San Diego Botanic Garden

Coordinates: 33°03′08″N 117°16′50″W / 33.0522°N 117.2806°W / 33.0522; -117.2806
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San Diego Botanic Garden
Quail Botanical Gardens
General view of the Garden.
San Diego Botanic Garden is located in California
San Diego Botanic Garden
San Diego Botanic Garden
San Diego Botanic Garden is located in the United States
San Diego Botanic Garden
San Diego Botanic Garden
TypeBotanical garden
LocationEncinitas, California, United States
Coordinates33°03′08″N 117°16′50″W / 33.0522°N 117.2806°W / 33.0522; -117.2806
Area37 acres (150,000 m2)

The San Diego Botanic Garden is a botanical garden in Encinitas, California. The garden includes rare bamboo groves (said to be the largest bamboo collection in the United States), desert gardens, a tropical rainforest, California native plants, Mediterranean climate landscapes, and a subtropical fruit garden. The garden sits on 37 acres (150,000 m2) of land.

Until 1957 the gardens were the private estate of Ruth Baird Larabee, at which time she donated her house and grounds to the County of San Diego. The Quail Botanical Gardens Foundation was established in 1961. In March 1970, the Quail Botanic Garden opened as a public botanic garden. The name was changed in 2009 to San Diego Botanic Garden.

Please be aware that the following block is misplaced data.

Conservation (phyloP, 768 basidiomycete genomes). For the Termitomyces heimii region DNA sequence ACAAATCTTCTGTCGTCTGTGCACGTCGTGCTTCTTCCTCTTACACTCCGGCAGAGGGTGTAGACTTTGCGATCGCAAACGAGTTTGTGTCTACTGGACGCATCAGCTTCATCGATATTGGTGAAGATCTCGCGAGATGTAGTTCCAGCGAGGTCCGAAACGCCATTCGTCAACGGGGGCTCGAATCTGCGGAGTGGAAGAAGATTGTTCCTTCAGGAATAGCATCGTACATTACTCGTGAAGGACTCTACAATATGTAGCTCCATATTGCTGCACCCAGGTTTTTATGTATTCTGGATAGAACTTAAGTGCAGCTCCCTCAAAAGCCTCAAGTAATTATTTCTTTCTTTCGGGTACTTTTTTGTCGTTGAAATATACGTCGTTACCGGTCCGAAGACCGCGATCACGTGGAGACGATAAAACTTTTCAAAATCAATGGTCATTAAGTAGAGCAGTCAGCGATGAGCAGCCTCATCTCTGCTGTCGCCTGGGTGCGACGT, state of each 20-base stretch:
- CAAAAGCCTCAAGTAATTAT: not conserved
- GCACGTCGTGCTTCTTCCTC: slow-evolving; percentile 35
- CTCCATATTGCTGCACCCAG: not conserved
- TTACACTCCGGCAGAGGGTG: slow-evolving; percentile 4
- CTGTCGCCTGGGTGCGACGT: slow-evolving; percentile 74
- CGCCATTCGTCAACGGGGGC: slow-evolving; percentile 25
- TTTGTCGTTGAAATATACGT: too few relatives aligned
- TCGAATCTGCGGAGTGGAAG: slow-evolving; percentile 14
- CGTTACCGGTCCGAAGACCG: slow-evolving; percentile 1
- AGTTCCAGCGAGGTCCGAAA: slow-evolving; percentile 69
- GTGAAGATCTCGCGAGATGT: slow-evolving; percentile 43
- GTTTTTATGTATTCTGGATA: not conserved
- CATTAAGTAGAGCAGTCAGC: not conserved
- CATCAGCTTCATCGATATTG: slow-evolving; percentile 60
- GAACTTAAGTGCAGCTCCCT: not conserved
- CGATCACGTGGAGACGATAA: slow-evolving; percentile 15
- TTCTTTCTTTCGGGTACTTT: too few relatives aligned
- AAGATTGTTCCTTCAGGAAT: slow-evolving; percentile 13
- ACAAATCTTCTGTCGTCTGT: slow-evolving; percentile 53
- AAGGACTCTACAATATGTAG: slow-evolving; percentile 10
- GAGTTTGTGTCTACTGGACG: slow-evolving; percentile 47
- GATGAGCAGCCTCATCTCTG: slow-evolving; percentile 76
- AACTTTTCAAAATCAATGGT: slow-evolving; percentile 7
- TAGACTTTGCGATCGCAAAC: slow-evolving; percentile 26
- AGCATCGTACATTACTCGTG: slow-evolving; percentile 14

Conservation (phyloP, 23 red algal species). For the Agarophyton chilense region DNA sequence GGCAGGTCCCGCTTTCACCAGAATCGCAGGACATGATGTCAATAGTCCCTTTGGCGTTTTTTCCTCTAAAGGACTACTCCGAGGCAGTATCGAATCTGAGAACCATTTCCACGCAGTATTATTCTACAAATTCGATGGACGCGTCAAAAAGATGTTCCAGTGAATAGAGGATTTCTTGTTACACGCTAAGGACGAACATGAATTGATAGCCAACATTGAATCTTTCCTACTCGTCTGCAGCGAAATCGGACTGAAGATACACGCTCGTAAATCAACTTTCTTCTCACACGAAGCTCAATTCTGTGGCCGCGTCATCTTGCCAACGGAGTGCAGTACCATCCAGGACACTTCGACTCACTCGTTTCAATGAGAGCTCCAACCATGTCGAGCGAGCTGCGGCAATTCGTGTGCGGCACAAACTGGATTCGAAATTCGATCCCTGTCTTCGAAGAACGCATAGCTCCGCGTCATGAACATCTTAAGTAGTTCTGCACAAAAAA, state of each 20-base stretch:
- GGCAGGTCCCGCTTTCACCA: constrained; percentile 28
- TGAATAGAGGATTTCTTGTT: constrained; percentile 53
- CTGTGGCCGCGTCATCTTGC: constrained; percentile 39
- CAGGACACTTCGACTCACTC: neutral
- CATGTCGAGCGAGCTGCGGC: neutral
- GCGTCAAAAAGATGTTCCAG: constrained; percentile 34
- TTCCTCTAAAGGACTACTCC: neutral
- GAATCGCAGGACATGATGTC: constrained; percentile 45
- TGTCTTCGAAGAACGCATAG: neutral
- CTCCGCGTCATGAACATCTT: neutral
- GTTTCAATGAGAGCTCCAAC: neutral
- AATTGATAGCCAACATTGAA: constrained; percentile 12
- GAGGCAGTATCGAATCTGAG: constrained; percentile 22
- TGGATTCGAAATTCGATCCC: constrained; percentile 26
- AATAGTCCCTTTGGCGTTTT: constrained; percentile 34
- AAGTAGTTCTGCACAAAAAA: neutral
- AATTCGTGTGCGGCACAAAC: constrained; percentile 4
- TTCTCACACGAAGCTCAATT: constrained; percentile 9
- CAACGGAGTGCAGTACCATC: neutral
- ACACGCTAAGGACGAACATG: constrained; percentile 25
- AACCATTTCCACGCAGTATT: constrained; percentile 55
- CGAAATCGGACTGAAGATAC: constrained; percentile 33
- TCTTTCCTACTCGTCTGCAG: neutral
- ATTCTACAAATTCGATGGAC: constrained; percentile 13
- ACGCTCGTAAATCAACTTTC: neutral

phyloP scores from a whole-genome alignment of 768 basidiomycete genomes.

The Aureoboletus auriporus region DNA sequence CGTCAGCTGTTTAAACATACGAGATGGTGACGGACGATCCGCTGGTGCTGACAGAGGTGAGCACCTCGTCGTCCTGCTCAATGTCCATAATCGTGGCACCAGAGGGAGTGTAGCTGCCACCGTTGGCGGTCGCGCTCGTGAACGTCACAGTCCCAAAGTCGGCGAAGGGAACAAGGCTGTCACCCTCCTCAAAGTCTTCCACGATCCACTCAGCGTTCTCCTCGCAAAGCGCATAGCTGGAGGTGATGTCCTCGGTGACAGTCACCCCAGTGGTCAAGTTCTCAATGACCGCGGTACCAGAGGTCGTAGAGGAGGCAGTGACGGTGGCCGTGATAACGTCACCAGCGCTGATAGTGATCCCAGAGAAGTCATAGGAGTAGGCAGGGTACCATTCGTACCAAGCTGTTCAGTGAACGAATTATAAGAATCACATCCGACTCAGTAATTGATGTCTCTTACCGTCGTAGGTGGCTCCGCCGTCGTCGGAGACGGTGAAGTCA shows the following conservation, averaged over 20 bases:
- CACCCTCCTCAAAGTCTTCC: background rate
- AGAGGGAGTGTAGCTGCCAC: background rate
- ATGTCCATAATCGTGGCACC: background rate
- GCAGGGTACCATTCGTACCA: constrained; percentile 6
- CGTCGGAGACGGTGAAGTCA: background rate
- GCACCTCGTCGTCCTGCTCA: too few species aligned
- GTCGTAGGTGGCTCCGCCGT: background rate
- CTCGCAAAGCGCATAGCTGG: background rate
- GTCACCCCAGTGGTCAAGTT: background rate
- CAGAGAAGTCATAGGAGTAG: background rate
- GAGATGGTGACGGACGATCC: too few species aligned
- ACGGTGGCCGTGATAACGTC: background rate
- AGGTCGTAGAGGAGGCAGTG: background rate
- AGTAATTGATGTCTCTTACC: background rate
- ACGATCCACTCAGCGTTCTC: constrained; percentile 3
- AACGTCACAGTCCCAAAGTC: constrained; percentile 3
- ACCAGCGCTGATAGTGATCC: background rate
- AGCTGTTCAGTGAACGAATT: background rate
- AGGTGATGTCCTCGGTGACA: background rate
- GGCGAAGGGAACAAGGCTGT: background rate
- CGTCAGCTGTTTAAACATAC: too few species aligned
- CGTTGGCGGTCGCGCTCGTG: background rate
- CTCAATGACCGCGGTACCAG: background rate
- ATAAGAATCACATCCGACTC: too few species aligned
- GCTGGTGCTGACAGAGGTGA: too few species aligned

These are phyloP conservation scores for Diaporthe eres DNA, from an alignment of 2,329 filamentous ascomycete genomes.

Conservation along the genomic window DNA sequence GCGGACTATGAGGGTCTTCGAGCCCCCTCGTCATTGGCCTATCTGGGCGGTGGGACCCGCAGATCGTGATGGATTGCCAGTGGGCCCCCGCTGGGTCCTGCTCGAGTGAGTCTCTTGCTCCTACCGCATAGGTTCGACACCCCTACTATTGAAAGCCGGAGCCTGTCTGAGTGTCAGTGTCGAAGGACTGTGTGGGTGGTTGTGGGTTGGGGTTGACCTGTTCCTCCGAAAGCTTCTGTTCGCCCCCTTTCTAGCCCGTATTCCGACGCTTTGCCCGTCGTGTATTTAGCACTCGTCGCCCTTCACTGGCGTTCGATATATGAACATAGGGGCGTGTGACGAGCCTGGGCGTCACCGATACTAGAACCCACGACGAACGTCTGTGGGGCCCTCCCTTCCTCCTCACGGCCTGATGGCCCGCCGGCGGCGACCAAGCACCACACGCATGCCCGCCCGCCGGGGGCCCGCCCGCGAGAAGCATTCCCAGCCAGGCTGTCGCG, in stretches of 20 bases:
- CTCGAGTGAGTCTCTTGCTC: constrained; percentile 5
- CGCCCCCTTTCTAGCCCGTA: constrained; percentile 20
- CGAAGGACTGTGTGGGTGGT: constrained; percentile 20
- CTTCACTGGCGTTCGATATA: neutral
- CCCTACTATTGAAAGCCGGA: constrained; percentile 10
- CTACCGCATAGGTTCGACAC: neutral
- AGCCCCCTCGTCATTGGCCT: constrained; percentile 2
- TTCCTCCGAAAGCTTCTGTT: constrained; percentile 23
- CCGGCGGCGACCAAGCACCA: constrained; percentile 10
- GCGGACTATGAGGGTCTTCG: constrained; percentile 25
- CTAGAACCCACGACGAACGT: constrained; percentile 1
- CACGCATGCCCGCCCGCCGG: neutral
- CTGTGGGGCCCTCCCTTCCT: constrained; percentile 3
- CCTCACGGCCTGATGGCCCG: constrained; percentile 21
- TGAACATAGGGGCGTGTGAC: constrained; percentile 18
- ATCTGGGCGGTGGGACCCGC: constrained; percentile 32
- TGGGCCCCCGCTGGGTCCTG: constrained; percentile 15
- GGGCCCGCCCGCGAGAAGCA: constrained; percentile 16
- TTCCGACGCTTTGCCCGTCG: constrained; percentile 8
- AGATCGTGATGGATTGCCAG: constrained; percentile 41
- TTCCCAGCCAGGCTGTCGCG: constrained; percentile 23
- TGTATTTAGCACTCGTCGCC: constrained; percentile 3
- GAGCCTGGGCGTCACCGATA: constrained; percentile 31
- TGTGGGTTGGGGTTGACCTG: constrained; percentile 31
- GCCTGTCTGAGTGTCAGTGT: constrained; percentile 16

Thorny detail.

Today the gardens include over 5,000 varieties of plants from around the world, including tropical, subtropical, and California native plants. The botanical garden also house geographically organized areas for Africa, Australia, Arid Madagascar Garden, Arid South America, the Canary Islands, Cape South Africa, Central America, the Himalayas, the Mediterranean, the Middle East, and New Zealand.

Selected plants[edit]

Plant varieties include fuchsias, hibiscus, bamboos, proteas, cacti and succulents, as well as other drought-resistant plants including Australian shrubs. Herbs, water plants, wildflowers, perennials, brugmansias, cork oaks, and palms are also featured.

One such plant is the corpse flower, which bloomed in July 2023, for the first time in a couple years.[1] The plant stands at around 4 feet tall, and in order to see it, guests must reserve a viewing time in advance, as it is only in bloom for a few days. One identifying feature of a corpse flower is it's strong smell, which has been compared to rotting flesh. The flowers are classified as endangered, and botanic gardens around the United States, are working to preserve them.[2]

Of particular interest is the maturing Cork Oak (Quercus suber) forest. Paths wind through a cluster of twisted and majestic Cork Oaks. Cork Oaks groves in other parts of the world are still harvested for their cork (bark) that is used in for corks placed in wine bottles, as well as for purses, jewelry and wallets.


See also[edit]


  1. ^ "Corpse Flowers". United States Botanic Garden. Retrieved October 8, 2023.
  2. ^ Taketa, Kristen (July 3, 2023). "You can now glimpse–and smell–the rare, giant 'corpse flower' bloom at San Diego Botantic Garden". The San Diego Union–Tribune.

External links[edit]